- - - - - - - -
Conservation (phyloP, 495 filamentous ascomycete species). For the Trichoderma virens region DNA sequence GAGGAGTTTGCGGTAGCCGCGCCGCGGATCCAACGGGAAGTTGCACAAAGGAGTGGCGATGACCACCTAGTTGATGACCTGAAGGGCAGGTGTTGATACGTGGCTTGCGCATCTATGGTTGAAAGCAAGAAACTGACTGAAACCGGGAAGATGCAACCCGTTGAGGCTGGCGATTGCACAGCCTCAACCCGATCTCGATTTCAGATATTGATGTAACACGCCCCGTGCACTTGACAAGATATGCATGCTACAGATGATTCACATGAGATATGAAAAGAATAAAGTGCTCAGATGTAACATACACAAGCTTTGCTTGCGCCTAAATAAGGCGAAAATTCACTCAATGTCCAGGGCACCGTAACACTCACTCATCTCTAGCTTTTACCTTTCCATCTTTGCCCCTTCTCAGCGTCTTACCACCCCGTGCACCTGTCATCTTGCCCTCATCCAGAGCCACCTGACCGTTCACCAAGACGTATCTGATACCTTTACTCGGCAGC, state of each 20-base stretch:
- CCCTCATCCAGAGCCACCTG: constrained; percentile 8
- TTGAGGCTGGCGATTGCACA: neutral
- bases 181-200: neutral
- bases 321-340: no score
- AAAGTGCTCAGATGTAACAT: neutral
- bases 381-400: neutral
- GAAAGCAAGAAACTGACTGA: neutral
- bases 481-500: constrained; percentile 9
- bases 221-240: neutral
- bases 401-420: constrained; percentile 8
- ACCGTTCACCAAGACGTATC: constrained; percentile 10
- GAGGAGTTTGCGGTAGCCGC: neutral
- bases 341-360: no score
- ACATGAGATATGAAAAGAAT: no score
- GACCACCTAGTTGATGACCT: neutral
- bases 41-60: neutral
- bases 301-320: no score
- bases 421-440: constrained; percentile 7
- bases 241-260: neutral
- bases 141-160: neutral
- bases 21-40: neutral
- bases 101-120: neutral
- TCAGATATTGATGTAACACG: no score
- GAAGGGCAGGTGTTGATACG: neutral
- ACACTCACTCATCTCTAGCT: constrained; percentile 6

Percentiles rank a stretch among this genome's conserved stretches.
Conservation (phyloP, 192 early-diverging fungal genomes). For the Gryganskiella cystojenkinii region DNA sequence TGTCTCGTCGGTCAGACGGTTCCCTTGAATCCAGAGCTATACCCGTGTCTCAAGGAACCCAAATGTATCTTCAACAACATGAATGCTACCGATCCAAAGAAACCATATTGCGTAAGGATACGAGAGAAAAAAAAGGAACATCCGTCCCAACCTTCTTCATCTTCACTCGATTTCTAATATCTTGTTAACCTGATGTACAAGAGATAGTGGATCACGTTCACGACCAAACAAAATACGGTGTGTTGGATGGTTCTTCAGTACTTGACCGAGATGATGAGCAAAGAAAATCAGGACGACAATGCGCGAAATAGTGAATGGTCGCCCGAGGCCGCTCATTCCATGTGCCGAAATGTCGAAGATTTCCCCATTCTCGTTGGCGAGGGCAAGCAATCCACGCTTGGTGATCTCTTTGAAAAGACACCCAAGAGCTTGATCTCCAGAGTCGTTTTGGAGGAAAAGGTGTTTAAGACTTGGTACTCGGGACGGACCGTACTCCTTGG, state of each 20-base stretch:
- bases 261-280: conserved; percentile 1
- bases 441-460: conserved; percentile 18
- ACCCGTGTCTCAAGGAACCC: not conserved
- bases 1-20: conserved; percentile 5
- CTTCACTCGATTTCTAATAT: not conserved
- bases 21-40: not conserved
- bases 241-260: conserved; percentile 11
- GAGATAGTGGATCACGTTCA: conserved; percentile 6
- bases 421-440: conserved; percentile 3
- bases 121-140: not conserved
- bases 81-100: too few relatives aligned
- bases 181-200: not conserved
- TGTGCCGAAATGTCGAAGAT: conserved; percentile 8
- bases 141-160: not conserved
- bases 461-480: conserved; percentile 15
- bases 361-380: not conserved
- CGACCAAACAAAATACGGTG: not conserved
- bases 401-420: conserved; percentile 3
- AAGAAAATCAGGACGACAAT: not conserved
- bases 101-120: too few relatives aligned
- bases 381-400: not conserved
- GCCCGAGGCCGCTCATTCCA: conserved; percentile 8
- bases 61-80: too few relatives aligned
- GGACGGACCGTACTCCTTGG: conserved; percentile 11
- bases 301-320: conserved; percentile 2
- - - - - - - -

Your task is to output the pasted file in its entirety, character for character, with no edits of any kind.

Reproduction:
Conservation (phyloP, 495 filamentous ascomycete species). For the Trichoderma virens region DNA sequence GAGGAGTTTGCGGTAGCCGCGCCGCGGATCCAACGGGAAGTTGCACAAAGGAGTGGCGATGACCACCTAGTTGATGACCTGAAGGGCAGGTGTTGATACGTGGCTTGCGCATCTATGGTTGAAAGCAAGAAACTGACTGAAACCGGGAAGATGCAACCCGTTGAGGCTGGCGATTGCACAGCCTCAACCCGATCTCGATTTCAGATATTGATGTAACACGCCCCGTGCACTTGACAAGATATGCATGCTACAGATGATTCACATGAGATATGAAAAGAATAAAGTGCTCAGATGTAACATACACAAGCTTTGCTTGCGCCTAAATAAGGCGAAAATTCACTCAATGTCCAGGGCACCGTAACACTCACTCATCTCTAGCTTTTACCTTTCCATCTTTGCCCCTTCTCAGCGTCTTACCACCCCGTGCACCTGTCATCTTGCCCTCATCCAGAGCCACCTGACCGTTCACCAAGACGTATCTGATACCTTTACTCGGCAGC, state of each 20-base stretch:
- CCCTCATCCAGAGCCACCTG: constrained; percentile 8
- TTGAGGCTGGCGATTGCACA: neutral
- bases 181-200: neutral
- bases 321-340: no score
- AAAGTGCTCAGATGTAACAT: neutral
- bases 381-400: neutral
- GAAAGCAAGAAACTGACTGA: neutral
- bases 481-500: constrained; percentile 9
- bases 221-240: neutral
- bases 401-420: constrained; percentile 8
- ACCGTTCACCAAGACGTATC: constrained; percentile 10
- GAGGAGTTTGCGGTAGCCGC: neutral
- bases 341-360: no score
- ACATGAGATATGAAAAGAAT: no score
- GACCACCTAGTTGATGACCT: neutral
- bases 41-60: neutral
- bases 301-320: no score
- bases 421-440: constrained; percentile 7
- bases 241-260: neutral
- bases 141-160: neutral
- bases 21-40: neutral
- bases 101-120: neutral
- TCAGATATTGATGTAACACG: no score
- GAAGGGCAGGTGTTGATACG: neutral
- ACACTCACTCATCTCTAGCT: constrained; percentile 6

Percentiles rank a stretch among this genome's conserved stretches.
Conservation (phyloP, 192 early-diverging fungal genomes). For the Gryganskiella cystojenkinii region DNA sequence TGTCTCGTCGGTCAGACGGTTCCCTTGAATCCAGAGCTATACCCGTGTCTCAAGGAACCCAAATGTATCTTCAACAACATGAATGCTACCGATCCAAAGAAACCATATTGCGTAAGGATACGAGAGAAAAAAAAGGAACATCCGTCCCAACCTTCTTCATCTTCACTCGATTTCTAATATCTTGTTAACCTGATGTACAAGAGATAGTGGATCACGTTCACGACCAAACAAAATACGGTGTGTTGGATGGTTCTTCAGTACTTGACCGAGATGATGAGCAAAGAAAATCAGGACGACAATGCGCGAAATAGTGAATGGTCGCCCGAGGCCGCTCATTCCATGTGCCGAAATGTCGAAGATTTCCCCATTCTCGTTGGCGAGGGCAAGCAATCCACGCTTGGTGATCTCTTTGAAAAGACACCCAAGAGCTTGATCTCCAGAGTCGTTTTGGAGGAAAAGGTGTTTAAGACTTGGTACTCGGGACGGACCGTACTCCTTGG, state of each 20-base stretch:
- bases 261-280: conserved; percentile 1
- bases 441-460: conserved; percentile 18
- ACCCGTGTCTCAAGGAACCC: not conserved
- bases 1-20: conserved; percentile 5
- CTTCACTCGATTTCTAATAT: not conserved
- bases 21-40: not conserved
- bases 241-260: conserved; percentile 11
- GAGATAGTGGATCACGTTCA: conserved; percentile 6
- bases 421-440: conserved; percentile 3
- bases 121-140: not conserved
- bases 81-100: too few relatives aligned
- bases 181-200: not conserved
- TGTGCCGAAATGTCGAAGAT: conserved; percentile 8
- bases 141-160: not conserved
- bases 461-480: conserved; percentile 15
- bases 361-380: not conserved
- CGACCAAACAAAATACGGTG: not conserved
- bases 401-420: conserved; percentile 3
- AAGAAAATCAGGACGACAAT: not conserved
- bases 101-120: too few relatives aligned
- bases 381-400: not conserved
- GCCCGAGGCCGCTCATTCCA: conserved; percentile 8
- bases 61-80: too few relatives aligned
- GGACGGACCGTACTCCTTGG: conserved; percentile 11
- bases 301-320: conserved; percentile 2